The Government’s proposed alterations to the age pension, particularly in respect of indexation, will mean that it does not provide a safety net from poverty. It is those same groups that are disadvantaged by the superannuation system that will face further financial precariousness as a result of these changes – the women, the low-paid and those engaged in insecure work.

Australia’s spending on the age pension is going up; no one is arguing with that. However, as the Treasurer found out with his comments in respect of the fuel excise, it’s the proportion of income that matters. Australia spends about 3.5 per cent of its GDP on the age pension compared with an average spend by other wealthy counties of 7.8 per cent of GDP.

So what of it? What does it matter that some people will have overseas holidays and theatre shows to look forward to in later life, while others will sit at home watching daytime TV? Or that some people will see medical specialists while others will put off seeing the GP?

It matters because these questions go to the issue of human dignity. Australians are entitled to incomes sufficient for a dignified life.

More broadly, these questions go to the issue of what sort of society we understand Australia to be. Whether we are all on this journey together, or whether it is OK that there is an increasing distance between people in economy, and the class of people who haven’t seen the back of a plane in years.

Brent Peppercorn and his grandmother Linda Goldsmith, at right, who have been touring NSW with the Living Well Navigator meet Wollongong's Susan Barnett. Picture: GREG TOTMAN

Brent Peppercorn and his grandmother Linda Goldsmith, at right, who have been touring NSW with the Living Well Navigator meet Wollongong’s Susan Barnett.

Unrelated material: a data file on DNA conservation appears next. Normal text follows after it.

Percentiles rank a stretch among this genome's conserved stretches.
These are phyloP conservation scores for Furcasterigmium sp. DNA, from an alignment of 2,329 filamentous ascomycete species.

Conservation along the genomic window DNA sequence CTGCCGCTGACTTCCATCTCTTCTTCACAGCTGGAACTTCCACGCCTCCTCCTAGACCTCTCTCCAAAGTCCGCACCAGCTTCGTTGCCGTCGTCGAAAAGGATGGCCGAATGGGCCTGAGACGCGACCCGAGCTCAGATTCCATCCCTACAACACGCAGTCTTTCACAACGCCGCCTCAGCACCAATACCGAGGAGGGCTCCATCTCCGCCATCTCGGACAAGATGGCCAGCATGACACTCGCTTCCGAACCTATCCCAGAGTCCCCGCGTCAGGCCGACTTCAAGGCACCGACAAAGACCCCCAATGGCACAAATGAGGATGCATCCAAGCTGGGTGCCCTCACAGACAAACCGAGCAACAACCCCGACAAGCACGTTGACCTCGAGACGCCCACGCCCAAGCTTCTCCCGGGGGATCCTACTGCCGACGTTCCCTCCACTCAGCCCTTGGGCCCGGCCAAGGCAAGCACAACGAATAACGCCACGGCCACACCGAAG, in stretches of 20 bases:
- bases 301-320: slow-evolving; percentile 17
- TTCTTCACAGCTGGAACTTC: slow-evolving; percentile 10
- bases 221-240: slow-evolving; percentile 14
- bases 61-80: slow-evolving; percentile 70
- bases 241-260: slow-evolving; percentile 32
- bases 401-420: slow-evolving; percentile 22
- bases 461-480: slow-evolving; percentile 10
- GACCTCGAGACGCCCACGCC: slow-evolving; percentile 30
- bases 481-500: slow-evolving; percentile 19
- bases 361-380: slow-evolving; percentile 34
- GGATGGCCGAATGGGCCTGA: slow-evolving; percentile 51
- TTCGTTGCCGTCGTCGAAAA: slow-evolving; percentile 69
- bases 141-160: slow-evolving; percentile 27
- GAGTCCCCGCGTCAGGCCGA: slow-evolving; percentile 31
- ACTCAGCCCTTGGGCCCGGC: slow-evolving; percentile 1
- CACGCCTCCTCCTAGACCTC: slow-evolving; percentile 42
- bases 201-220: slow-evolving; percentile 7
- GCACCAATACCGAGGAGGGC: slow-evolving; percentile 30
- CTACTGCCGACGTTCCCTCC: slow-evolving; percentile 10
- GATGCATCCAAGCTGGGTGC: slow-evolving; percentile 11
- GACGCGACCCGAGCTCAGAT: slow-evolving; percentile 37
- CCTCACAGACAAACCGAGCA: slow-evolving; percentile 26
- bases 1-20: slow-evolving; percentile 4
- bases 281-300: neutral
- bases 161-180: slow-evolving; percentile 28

Almost half of NSW baby boomers have had to face age discrimination, according to an NRMA survey.

The survey was carried out as part of the research into a new website – Living Well Navigator – directed at the over 50s.

Forty per cent of the respondents said they have experienced age discrimination themselves or knew of someone who had.

In addition, 37 per cent of people over 50 have little confidence they would be treated fairly in a job interview.

Peter Khoury from the NRMA said this was concerning, especially given the federal government’s plan to push back the retirement age to 70.

Mr Khoury said businesses needed to adjust to the realities that come with the ageing baby boomer population.

“There’s a lot of debate about the working age being extended, which means a lot of Australian companies need to be prepared for the fact that their workforce is going to be older than it used to be,” Mr Khoury said.

With more than half of the NRMA’s membership over the age of 50, the Navigator site aims to provide support for those looking to get back into the workforce.

“The Living Well Navigator site assists older workers by providing information on how to get jobs and volunteering information as well as hosting a jobs board to connect older workers with age-friendly employers,” said NRMA local director Michael Tynan.

“The site aims to bust common myths and stereotypes on ageing. Those north of 50 have comprehensive knowledge, are highly skilled, active and make valuable contributions to our society.”

The website provides a wide range of information for the over-50s – including work, health, travel and supported and independent living.

Source:  Illawarra Mercury